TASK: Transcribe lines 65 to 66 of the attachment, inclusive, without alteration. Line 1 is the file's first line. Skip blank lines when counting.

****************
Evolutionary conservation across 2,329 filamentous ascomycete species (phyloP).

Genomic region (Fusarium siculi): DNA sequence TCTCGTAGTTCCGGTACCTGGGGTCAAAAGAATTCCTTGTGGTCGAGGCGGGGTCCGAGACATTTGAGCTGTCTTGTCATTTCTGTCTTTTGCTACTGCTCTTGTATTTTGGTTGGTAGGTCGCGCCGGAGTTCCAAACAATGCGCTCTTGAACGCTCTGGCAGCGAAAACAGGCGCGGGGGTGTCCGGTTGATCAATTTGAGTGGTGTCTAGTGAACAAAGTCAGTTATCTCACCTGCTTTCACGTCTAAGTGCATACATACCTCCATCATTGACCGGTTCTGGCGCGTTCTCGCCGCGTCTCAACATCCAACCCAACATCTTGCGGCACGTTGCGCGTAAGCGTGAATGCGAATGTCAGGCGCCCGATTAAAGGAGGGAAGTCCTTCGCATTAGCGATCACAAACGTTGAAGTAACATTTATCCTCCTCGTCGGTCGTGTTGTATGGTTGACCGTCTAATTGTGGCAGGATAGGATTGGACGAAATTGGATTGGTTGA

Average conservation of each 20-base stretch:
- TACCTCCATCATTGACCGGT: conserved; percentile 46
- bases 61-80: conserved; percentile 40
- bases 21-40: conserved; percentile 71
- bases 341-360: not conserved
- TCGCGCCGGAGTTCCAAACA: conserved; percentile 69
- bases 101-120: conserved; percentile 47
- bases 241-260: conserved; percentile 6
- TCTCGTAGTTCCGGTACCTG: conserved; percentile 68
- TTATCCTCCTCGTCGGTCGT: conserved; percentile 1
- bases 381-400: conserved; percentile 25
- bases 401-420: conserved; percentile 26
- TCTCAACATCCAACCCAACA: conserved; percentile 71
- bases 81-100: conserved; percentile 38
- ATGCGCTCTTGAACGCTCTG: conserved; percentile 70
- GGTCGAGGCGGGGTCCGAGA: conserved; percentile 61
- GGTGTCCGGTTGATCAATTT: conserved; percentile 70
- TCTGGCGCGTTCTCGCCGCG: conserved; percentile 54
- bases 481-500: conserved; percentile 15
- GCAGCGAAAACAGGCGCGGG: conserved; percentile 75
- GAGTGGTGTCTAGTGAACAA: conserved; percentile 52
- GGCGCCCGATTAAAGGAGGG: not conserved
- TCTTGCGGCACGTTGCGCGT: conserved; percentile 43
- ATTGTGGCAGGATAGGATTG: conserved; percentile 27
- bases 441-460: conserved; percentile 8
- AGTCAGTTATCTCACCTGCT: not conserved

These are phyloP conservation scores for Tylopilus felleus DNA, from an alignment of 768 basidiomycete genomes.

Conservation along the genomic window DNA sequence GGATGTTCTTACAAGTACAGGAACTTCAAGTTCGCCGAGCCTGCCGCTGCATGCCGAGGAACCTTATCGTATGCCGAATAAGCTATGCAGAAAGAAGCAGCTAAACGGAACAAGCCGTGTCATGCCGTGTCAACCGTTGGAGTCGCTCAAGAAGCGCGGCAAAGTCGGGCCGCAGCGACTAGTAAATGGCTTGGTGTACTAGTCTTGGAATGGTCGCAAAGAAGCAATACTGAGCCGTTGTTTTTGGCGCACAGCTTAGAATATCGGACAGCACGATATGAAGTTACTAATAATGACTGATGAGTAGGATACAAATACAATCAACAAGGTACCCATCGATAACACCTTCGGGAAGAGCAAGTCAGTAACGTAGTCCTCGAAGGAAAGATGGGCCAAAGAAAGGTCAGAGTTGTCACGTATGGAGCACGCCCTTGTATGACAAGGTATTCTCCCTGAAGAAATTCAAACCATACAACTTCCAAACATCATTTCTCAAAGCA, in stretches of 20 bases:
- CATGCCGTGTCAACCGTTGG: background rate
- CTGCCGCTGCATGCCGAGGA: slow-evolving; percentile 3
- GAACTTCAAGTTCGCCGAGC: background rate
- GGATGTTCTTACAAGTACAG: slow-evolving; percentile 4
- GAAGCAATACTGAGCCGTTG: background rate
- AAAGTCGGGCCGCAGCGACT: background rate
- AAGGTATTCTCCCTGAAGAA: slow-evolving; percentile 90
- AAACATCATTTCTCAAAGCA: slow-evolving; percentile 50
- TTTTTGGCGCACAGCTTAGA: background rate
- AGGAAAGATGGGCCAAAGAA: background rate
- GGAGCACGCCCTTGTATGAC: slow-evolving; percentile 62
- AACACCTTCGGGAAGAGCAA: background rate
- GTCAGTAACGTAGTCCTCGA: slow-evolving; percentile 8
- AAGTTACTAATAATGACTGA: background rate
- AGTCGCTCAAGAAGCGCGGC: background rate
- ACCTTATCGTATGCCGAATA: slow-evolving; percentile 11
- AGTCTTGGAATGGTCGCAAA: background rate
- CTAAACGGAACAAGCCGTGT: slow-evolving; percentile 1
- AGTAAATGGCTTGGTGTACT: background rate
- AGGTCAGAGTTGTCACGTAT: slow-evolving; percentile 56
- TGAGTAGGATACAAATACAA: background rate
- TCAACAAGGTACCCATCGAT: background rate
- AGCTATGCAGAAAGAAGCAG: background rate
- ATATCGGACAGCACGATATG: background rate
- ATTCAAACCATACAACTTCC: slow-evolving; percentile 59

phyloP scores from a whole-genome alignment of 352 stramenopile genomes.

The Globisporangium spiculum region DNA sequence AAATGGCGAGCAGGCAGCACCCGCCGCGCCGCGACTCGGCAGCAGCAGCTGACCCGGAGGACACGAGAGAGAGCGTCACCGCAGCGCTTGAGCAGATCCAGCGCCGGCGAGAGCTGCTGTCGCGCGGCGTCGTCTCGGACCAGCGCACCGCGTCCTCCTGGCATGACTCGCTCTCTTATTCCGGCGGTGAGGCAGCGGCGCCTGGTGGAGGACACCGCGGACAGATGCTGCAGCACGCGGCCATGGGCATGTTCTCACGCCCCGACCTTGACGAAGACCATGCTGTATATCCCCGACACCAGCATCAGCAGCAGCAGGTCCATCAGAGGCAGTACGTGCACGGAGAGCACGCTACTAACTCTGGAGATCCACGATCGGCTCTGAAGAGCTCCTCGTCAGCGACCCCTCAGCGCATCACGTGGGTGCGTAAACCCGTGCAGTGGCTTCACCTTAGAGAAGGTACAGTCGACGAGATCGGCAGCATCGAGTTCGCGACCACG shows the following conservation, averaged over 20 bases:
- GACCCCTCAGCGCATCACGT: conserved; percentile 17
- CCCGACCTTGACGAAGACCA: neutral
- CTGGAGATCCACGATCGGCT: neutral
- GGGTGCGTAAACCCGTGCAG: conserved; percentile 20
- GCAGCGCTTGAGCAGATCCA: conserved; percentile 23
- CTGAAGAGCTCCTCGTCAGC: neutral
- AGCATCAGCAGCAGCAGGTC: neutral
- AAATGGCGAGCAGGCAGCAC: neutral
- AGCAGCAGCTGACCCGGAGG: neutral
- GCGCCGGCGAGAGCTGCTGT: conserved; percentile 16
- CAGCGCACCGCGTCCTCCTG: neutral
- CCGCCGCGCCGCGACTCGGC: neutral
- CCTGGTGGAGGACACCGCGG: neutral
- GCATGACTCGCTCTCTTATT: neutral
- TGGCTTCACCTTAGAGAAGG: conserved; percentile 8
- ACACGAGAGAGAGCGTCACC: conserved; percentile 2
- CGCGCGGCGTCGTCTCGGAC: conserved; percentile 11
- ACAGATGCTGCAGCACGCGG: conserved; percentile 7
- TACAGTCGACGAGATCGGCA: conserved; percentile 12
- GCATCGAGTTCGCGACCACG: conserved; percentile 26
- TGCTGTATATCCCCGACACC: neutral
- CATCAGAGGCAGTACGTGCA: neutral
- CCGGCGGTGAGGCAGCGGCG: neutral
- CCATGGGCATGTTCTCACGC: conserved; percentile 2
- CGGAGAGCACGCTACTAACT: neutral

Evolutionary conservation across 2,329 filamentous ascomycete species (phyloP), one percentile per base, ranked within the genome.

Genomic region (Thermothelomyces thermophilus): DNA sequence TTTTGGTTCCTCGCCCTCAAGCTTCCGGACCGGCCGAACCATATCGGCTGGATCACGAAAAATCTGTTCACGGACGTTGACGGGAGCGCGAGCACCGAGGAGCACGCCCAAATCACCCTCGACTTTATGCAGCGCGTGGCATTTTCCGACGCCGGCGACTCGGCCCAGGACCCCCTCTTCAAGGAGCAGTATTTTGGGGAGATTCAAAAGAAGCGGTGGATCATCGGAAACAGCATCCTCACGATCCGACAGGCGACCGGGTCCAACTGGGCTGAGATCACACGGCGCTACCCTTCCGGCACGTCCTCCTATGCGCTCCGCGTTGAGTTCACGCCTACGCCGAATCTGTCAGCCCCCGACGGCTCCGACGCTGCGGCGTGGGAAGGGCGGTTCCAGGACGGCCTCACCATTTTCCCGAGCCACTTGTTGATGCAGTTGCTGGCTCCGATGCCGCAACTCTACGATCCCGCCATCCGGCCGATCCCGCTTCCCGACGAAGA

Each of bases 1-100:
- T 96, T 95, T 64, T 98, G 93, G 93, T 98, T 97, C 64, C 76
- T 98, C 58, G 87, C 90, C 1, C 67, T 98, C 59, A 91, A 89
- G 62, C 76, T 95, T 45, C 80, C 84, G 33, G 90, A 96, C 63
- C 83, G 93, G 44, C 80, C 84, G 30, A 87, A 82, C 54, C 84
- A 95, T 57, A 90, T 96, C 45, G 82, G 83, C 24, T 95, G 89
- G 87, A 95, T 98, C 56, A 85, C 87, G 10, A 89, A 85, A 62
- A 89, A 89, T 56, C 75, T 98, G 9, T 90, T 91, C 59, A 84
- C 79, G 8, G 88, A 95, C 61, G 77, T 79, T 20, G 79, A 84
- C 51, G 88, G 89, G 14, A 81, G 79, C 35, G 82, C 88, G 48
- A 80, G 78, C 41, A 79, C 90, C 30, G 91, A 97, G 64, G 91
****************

- AAATGGCGAGCAGGCAGCAC: neutral
- AGCAGCAGCTGACCCGGAGG: neutral